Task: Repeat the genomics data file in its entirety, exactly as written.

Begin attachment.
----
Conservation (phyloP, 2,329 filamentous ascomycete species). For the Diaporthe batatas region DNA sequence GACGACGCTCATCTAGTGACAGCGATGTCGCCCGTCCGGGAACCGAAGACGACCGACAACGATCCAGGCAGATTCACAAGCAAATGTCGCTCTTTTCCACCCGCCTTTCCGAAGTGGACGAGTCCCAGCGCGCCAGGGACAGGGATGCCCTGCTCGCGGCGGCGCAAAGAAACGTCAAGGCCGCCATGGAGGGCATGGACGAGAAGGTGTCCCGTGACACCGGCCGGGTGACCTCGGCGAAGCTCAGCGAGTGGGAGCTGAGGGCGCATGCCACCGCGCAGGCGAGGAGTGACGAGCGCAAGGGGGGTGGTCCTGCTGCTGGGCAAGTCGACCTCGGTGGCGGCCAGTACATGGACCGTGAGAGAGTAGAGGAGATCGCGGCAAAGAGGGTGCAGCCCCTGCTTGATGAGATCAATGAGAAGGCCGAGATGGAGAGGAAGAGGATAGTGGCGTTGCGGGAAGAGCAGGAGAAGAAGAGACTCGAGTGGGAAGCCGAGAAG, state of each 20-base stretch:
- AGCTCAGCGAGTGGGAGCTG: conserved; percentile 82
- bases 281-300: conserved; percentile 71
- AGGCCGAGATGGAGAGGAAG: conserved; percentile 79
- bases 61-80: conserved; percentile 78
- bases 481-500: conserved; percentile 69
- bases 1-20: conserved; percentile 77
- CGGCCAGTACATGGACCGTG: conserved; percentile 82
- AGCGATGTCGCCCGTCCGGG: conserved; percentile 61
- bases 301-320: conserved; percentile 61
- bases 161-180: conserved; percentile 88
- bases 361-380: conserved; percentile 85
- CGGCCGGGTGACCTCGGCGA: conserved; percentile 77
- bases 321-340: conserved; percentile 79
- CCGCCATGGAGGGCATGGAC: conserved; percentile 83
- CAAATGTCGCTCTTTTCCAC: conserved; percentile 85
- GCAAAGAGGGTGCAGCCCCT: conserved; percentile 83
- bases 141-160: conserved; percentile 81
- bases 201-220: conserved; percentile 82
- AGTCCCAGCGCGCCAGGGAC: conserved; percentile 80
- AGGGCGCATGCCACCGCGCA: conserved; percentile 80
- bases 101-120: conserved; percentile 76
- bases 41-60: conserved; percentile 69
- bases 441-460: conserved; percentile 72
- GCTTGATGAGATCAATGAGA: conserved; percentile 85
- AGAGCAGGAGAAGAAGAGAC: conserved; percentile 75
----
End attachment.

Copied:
Conservation (phyloP, 2,329 filamentous ascomycete species). For the Diaporthe batatas region DNA sequence GACGACGCTCATCTAGTGACAGCGATGTCGCCCGTCCGGGAACCGAAGACGACCGACAACGATCCAGGCAGATTCACAAGCAAATGTCGCTCTTTTCCACCCGCCTTTCCGAAGTGGACGAGTCCCAGCGCGCCAGGGACAGGGATGCCCTGCTCGCGGCGGCGCAAAGAAACGTCAAGGCCGCCATGGAGGGCATGGACGAGAAGGTGTCCCGTGACACCGGCCGGGTGACCTCGGCGAAGCTCAGCGAGTGGGAGCTGAGGGCGCATGCCACCGCGCAGGCGAGGAGTGACGAGCGCAAGGGGGGTGGTCCTGCTGCTGGGCAAGTCGACCTCGGTGGCGGCCAGTACATGGACCGTGAGAGAGTAGAGGAGATCGCGGCAAAGAGGGTGCAGCCCCTGCTTGATGAGATCAATGAGAAGGCCGAGATGGAGAGGAAGAGGATAGTGGCGTTGCGGGAAGAGCAGGAGAAGAAGAGACTCGAGTGGGAAGCCGAGAAG, state of each 20-base stretch:
- AGCTCAGCGAGTGGGAGCTG: conserved; percentile 82
- bases 281-300: conserved; percentile 71
- AGGCCGAGATGGAGAGGAAG: conserved; percentile 79
- bases 61-80: conserved; percentile 78
- bases 481-500: conserved; percentile 69
- bases 1-20: conserved; percentile 77
- CGGCCAGTACATGGACCGTG: conserved; percentile 82
- AGCGATGTCGCCCGTCCGGG: conserved; percentile 61
- bases 301-320: conserved; percentile 61
- bases 161-180: conserved; percentile 88
- bases 361-380: conserved; percentile 85
- CGGCCGGGTGACCTCGGCGA: conserved; percentile 77
- bases 321-340: conserved; percentile 79
- CCGCCATGGAGGGCATGGAC: conserved; percentile 83
- CAAATGTCGCTCTTTTCCAC: conserved; percentile 85
- GCAAAGAGGGTGCAGCCCCT: conserved; percentile 83
- bases 141-160: conserved; percentile 81
- bases 201-220: conserved; percentile 82
- AGTCCCAGCGCGCCAGGGAC: conserved; percentile 80
- AGGGCGCATGCCACCGCGCA: conserved; percentile 80
- bases 101-120: conserved; percentile 76
- bases 41-60: conserved; percentile 69
- bases 441-460: conserved; percentile 72
- GCTTGATGAGATCAATGAGA: conserved; percentile 85
- AGAGCAGGAGAAGAAGAGAC: conserved; percentile 75